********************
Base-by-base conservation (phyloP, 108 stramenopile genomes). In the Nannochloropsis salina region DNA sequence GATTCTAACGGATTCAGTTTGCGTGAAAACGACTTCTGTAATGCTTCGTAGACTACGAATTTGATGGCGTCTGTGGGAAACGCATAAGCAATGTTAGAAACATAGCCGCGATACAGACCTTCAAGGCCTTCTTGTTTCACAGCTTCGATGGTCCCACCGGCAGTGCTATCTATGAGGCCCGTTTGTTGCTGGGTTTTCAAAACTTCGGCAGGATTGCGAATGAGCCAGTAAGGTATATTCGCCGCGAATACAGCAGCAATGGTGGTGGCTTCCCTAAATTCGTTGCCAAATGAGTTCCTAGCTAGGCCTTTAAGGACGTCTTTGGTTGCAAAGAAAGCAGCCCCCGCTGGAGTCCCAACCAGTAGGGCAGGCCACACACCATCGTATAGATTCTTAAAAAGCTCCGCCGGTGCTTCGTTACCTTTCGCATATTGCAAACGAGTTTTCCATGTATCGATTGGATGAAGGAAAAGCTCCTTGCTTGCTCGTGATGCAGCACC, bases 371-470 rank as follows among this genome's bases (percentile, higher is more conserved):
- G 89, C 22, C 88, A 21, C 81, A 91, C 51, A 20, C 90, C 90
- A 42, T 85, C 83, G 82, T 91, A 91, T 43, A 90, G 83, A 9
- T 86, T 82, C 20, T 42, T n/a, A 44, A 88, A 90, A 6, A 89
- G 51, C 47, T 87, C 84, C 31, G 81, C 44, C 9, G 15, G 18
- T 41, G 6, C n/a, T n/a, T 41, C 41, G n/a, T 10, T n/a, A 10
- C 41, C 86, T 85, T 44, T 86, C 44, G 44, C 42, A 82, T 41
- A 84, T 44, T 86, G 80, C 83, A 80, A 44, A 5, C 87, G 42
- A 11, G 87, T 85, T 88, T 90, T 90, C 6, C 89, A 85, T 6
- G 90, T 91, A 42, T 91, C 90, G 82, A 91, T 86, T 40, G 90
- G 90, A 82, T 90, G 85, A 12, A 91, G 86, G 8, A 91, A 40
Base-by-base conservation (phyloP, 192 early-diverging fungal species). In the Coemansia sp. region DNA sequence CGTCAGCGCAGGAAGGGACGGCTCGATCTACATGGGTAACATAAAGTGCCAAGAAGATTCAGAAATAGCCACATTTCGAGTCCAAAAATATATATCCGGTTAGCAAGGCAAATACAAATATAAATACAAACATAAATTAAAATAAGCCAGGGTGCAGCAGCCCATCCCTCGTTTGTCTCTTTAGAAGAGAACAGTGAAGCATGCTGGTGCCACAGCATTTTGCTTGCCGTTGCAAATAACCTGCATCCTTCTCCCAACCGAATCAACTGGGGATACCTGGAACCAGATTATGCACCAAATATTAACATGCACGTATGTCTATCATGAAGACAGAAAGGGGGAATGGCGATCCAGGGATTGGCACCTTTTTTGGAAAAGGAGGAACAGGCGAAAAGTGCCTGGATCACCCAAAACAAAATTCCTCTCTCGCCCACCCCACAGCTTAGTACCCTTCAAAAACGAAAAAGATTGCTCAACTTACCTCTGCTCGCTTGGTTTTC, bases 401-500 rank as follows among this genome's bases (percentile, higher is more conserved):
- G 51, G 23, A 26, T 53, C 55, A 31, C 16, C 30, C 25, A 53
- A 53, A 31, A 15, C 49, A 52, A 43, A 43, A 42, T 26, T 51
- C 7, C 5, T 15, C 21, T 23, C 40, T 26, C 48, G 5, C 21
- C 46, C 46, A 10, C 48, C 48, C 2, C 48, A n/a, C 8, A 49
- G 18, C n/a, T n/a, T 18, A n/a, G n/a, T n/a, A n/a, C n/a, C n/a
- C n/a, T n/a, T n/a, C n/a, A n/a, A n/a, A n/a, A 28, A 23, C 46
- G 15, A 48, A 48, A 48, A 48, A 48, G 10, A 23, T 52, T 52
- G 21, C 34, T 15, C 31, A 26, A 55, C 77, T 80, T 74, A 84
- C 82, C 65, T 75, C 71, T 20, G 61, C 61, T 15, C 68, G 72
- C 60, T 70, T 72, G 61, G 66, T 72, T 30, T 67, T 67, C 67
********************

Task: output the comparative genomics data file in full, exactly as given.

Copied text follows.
Base-by-base conservation (phyloP, 108 stramenopile genomes). In the Nannochloropsis salina region DNA sequence GATTCTAACGGATTCAGTTTGCGTGAAAACGACTTCTGTAATGCTTCGTAGACTACGAATTTGATGGCGTCTGTGGGAAACGCATAAGCAATGTTAGAAACATAGCCGCGATACAGACCTTCAAGGCCTTCTTGTTTCACAGCTTCGATGGTCCCACCGGCAGTGCTATCTATGAGGCCCGTTTGTTGCTGGGTTTTCAAAACTTCGGCAGGATTGCGAATGAGCCAGTAAGGTATATTCGCCGCGAATACAGCAGCAATGGTGGTGGCTTCCCTAAATTCGTTGCCAAATGAGTTCCTAGCTAGGCCTTTAAGGACGTCTTTGGTTGCAAAGAAAGCAGCCCCCGCTGGAGTCCCAACCAGTAGGGCAGGCCACACACCATCGTATAGATTCTTAAAAAGCTCCGCCGGTGCTTCGTTACCTTTCGCATATTGCAAACGAGTTTTCCATGTATCGATTGGATGAAGGAAAAGCTCCTTGCTTGCTCGTGATGCAGCACC, bases 371-470 rank as follows among this genome's bases (percentile, higher is more conserved):
- G 89, C 22, C 88, A 21, C 81, A 91, C 51, A 20, C 90, C 90
- A 42, T 85, C 83, G 82, T 91, A 91, T 43, A 90, G 83, A 9
- T 86, T 82, C 20, T 42, T n/a, A 44, A 88, A 90, A 6, A 89
- G 51, C 47, T 87, C 84, C 31, G 81, C 44, C 9, G 15, G 18
- T 41, G 6, C n/a, T n/a, T 41, C 41, G n/a, T 10, T n/a, A 10
- C 41, C 86, T 85, T 44, T 86, C 44, G 44, C 42, A 82, T 41
- A 84, T 44, T 86, G 80, C 83, A 80, A 44, A 5, C 87, G 42
- A 11, G 87, T 85, T 88, T 90, T 90, C 6, C 89, A 85, T 6
- G 90, T 91, A 42, T 91, C 90, G 82, A 91, T 86, T 40, G 90
- G 90, A 82, T 90, G 85, A 12, A 91, G 86, G 8, A 91, A 40
Base-by-base conservation (phyloP, 192 early-diverging fungal species). In the Coemansia sp. region DNA sequence CGTCAGCGCAGGAAGGGACGGCTCGATCTACATGGGTAACATAAAGTGCCAAGAAGATTCAGAAATAGCCACATTTCGAGTCCAAAAATATATATCCGGTTAGCAAGGCAAATACAAATATAAATACAAACATAAATTAAAATAAGCCAGGGTGCAGCAGCCCATCCCTCGTTTGTCTCTTTAGAAGAGAACAGTGAAGCATGCTGGTGCCACAGCATTTTGCTTGCCGTTGCAAATAACCTGCATCCTTCTCCCAACCGAATCAACTGGGGATACCTGGAACCAGATTATGCACCAAATATTAACATGCACGTATGTCTATCATGAAGACAGAAAGGGGGAATGGCGATCCAGGGATTGGCACCTTTTTTGGAAAAGGAGGAACAGGCGAAAAGTGCCTGGATCACCCAAAACAAAATTCCTCTCTCGCCCACCCCACAGCTTAGTACCCTTCAAAAACGAAAAAGATTGCTCAACTTACCTCTGCTCGCTTGGTTTTC, bases 401-500 rank as follows among this genome's bases (percentile, higher is more conserved):
- G 51, G 23, A 26, T 53, C 55, A 31, C 16, C 30, C 25, A 53
- A 53, A 31, A 15, C 49, A 52, A 43, A 43, A 42, T 26, T 51
- C 7, C 5, T 15, C 21, T 23, C 40, T 26, C 48, G 5, C 21
- C 46, C 46, A 10, C 48, C 48, C 2, C 48, A n/a, C 8, A 49
- G 18, C n/a, T n/a, T 18, A n/a, G n/a, T n/a, A n/a, C n/a, C n/a
- C n/a, T n/a, T n/a, C n/a, A n/a, A n/a, A n/a, A 28, A 23, C 46
- G 15, A 48, A 48, A 48, A 48, A 48, G 10, A 23, T 52, T 52
- G 21, C 34, T 15, C 31, A 26, A 55, C 77, T 80, T 74, A 84
- C 82, C 65, T 75, C 71, T 20, G 61, C 61, T 15, C 68, G 72
- C 60, T 70, T 72, G 61, G 66, T 72, T 30, T 67, T 67, C 67